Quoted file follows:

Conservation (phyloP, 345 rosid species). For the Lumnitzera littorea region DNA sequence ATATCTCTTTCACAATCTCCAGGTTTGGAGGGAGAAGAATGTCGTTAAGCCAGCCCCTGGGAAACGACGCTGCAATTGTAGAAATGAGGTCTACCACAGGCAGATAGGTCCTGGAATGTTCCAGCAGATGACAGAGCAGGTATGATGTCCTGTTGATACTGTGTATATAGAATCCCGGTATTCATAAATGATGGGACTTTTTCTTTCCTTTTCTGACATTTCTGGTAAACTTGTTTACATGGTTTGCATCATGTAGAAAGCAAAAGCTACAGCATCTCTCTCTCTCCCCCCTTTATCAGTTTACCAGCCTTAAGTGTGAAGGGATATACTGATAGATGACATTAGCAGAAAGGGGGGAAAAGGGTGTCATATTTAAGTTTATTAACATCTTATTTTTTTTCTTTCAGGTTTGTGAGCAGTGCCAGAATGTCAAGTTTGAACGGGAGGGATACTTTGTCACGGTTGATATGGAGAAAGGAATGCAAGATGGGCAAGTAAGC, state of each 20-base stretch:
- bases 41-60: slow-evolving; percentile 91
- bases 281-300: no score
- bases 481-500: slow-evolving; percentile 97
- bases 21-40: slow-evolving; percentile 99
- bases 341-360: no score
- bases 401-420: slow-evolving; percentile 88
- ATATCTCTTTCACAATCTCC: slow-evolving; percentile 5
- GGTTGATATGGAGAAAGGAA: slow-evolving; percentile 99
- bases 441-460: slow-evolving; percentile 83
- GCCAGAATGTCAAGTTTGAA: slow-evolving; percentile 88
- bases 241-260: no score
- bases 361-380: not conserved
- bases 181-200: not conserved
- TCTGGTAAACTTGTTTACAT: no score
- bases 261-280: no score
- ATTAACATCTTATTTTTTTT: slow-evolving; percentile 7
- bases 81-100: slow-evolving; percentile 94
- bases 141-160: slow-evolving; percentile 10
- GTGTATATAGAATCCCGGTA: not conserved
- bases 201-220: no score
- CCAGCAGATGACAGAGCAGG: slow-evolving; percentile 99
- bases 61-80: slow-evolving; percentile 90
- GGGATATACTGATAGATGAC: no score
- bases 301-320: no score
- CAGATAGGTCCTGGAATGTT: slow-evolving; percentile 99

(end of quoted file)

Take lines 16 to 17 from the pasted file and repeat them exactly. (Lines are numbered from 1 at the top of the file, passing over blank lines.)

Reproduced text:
- bases 261-280: no score
- ATTAACATCTTATTTTTTTT: slow-evolving; percentile 7